Super Spindle Apple Plantings Pique Interest at IFTA Tour Finale
While the folks in British Columbia may not have invented the super spindle production system for apples, it’s safe to say they perfected the endeavor. The final day of the International Fruit Tree Association’s summer tour in British Columbia took attendees to breathtaking super spindle orchards overlooking the Okanagan Lake.
Louis van Roechoudt of Dorenberg Orchards was the first grower to adopt dwarfing rootstocks in the 1950s in British Columbia with a 6-foot-by-11-foot ‘Golden Delicious’ planting and the first to show dense plantings could be commercially viable in the Okanagan. The family pioneered a van Roechoudt trellising system where the tops of trees were trained along wires in a single plane, and the bottom of the canopy is 3-D. This is believed to help poor-coloring varieties get color into the bottoms of the tree. Currently, Madeline van Roechoudt, President of Dorenberg Orchards, is the third generation of her family farming the orchard.
Since then, her family has transitioned to a 5-wire super spindle system. Branches are laid down on the wires to create fruiting walls.
“Put the supporting system in well the first time and it will be kind to you,” Raymond Fisher, Orchard Manager, says.
The first ‘Ambrosia’ planting at Dorenberg Orchards in Winfield, BC, was planted in the early- to mid-1990s. While the family wasn’t quite sure what to think, the small block netted $1,000 a bin.
“A little light bulb when off in our heads,” Fisher says.
Since then, the family moved more heavily and quickly into ‘Ambrosia,’ with 20 acres currently planted. The last ‘Ambrosia’ planting had rootstock under plastic. With a density of 2.8 feet-by-9.5 feet on M.26.
“It seems like a match made in heaven,” Fisher says of this rootstock and variety planting. Fischer adds ‘Ambrosia’ tends to produce short fruiting shoots called dards and the M.26 rootstock helps to create a more linear ‘Ambrosia.’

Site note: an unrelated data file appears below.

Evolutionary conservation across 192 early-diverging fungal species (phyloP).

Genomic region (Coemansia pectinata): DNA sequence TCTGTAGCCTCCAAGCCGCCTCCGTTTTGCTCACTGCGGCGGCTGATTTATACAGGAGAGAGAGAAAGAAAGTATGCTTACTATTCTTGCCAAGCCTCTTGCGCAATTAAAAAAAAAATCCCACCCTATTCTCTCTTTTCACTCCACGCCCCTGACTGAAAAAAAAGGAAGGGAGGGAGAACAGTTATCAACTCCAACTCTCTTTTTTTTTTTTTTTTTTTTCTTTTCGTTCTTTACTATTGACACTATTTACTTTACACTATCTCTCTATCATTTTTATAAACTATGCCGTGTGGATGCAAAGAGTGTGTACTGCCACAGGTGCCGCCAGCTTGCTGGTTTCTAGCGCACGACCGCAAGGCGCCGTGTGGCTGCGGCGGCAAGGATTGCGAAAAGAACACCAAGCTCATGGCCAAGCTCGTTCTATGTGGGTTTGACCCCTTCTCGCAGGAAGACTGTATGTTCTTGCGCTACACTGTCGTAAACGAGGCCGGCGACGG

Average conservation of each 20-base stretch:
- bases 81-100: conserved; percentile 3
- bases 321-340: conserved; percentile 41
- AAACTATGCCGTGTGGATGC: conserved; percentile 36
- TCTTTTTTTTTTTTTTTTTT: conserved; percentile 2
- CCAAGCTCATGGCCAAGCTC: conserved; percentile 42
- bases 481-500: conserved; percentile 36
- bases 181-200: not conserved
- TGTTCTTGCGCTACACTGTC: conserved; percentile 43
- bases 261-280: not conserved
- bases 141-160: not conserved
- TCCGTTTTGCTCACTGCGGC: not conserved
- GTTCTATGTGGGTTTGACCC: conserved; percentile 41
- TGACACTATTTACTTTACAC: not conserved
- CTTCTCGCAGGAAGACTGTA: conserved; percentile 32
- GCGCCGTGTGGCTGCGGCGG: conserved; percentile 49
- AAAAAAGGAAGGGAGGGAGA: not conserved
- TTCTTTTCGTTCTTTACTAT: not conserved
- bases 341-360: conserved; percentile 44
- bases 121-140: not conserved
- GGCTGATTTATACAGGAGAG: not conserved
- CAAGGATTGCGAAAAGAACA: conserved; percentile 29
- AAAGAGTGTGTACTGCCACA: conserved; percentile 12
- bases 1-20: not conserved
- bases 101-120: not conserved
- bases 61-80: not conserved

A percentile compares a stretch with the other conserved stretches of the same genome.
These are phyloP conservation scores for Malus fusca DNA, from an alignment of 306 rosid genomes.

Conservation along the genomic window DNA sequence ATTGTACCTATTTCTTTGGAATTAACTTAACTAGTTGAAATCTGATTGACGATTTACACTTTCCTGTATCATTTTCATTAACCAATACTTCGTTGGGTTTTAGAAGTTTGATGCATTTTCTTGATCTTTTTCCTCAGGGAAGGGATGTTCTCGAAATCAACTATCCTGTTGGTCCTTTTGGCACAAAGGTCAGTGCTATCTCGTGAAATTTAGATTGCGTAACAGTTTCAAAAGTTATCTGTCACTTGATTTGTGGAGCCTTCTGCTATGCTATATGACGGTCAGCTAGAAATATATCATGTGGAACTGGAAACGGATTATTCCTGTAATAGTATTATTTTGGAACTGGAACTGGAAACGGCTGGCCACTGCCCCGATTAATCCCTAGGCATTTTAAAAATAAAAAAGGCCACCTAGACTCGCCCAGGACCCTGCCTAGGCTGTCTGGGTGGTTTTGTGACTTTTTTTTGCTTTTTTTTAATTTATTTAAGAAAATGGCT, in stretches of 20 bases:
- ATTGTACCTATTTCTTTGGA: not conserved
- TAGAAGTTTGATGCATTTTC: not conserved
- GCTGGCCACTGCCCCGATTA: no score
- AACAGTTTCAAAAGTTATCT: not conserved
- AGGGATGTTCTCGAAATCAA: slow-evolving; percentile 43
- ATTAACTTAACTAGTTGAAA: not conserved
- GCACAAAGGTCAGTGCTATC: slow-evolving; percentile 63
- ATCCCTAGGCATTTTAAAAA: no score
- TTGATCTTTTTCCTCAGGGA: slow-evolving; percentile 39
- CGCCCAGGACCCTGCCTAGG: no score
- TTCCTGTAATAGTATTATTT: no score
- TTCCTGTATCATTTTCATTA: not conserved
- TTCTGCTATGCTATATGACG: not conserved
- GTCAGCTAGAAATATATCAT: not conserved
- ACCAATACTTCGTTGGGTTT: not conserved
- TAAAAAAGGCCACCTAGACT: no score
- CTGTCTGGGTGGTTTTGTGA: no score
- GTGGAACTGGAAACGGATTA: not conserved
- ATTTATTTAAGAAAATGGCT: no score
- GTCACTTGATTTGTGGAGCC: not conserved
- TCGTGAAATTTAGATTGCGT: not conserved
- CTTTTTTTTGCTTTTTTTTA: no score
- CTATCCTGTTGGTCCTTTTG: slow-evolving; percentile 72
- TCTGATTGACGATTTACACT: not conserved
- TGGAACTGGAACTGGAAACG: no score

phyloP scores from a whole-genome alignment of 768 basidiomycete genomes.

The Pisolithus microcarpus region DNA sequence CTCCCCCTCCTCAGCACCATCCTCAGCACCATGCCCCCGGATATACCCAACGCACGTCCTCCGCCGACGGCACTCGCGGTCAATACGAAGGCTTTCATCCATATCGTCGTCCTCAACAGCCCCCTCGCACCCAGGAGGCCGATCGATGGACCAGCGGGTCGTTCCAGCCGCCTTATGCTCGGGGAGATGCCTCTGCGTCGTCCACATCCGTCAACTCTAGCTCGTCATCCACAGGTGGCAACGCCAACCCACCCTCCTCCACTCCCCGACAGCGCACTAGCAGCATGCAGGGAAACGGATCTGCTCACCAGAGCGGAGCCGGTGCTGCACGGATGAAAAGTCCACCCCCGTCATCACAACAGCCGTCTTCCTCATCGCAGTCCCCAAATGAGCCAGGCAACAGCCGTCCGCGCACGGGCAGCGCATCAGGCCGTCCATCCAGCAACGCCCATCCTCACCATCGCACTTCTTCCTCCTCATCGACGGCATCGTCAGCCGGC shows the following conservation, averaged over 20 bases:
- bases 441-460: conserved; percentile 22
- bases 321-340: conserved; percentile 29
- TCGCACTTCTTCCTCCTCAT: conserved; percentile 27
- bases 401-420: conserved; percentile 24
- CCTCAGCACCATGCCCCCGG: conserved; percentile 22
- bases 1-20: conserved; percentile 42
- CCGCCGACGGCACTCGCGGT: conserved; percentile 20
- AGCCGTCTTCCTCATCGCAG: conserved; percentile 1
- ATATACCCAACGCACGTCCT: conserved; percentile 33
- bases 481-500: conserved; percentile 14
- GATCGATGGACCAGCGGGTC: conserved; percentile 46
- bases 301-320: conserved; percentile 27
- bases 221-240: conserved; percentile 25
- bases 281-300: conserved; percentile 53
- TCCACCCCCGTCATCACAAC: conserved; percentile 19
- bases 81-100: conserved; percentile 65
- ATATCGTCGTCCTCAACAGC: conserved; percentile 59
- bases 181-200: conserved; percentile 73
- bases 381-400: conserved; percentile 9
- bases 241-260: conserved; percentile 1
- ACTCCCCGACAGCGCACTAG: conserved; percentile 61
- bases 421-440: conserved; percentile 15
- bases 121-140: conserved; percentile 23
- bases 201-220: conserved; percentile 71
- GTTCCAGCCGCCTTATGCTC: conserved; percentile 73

The goal is to get ‘Ambrosia’ to the top wire by the third lea with a constant renewal of fruiting wood.
“Limbs that grow into the wire can’t renew,” Fisher says. “[We] remove big limbs and look for a nice, flat response.”
One of the big challenges they face, van Roechoudt says, is the change in soils on a hilly site that overlooks Lake Okanagan. Soil shifts from beach sand at the bottom of the slope and it transitions to clay at the top.
Higher elevations get more irrigation and drip is used separately. Overhead cooling also is used to cool down the orchard.
“I’m still a guy who likes the deep water cycle,” Fischer says.
Growers Battle New Enemy
Northview Orchards in Kelowna, BC, also is making its mark with super spindle orchards.
While looking at a fourth-leaf planting of ‘Honeycrisp’ on M.26, Co-owner Brian Witzke says, “I wouldn’t put that on M.26 again. I call it the apple tree from hell.” Witzke says the quality has suffered and the fluctuating soil from clay to gravel to sand on their 30-acre farm, which makes rootstock choices a bit of a challenge. Witzke says perhaps Nic.29 would have been a better option.
Trees are trellised and clipped in about three or four locations along the central leader. About 50% of cut are made after planting, and trees are not headed.
“That’s generally the right thing to do with super spindle,” grower Sam DiMaria says. “You don’t head the trees when planting that close.”
Brian and his son Shayne are converting all ‘Gala’ acres to ‘Royal Gala.’
“We’ll hopefully be down to one pick,” Brian Witzke says.
The Witzkes are battling a new enemy in apple clearwing moth. It has been a latent pest in British Columbia for about 12 years. But as temperatures soar to the high 80s and low 90s, it becomes a serious threat. Apple clearwing moth bores into the bark and is quite deadly on young plantings. It resembles the peachtree borer, but with clear wings.
Scouting at the graft union for rust stains which indicate the entry of apple clearwing moth. Bottle traps with grape or apple juice and vinegar are set around the orchard.
“You do not want this thing,” Brian Witzke says. “A lot of guys aren’t spraying for them.”
Renewal also is the name of the game, no branches older than 4-years-old are left.
“I used to do top work,” grower Wilfrid Mennell says. “Top work is absolutely the worst.”
The Witzkes drench the bark of their trees to prevent apple clearwing moth.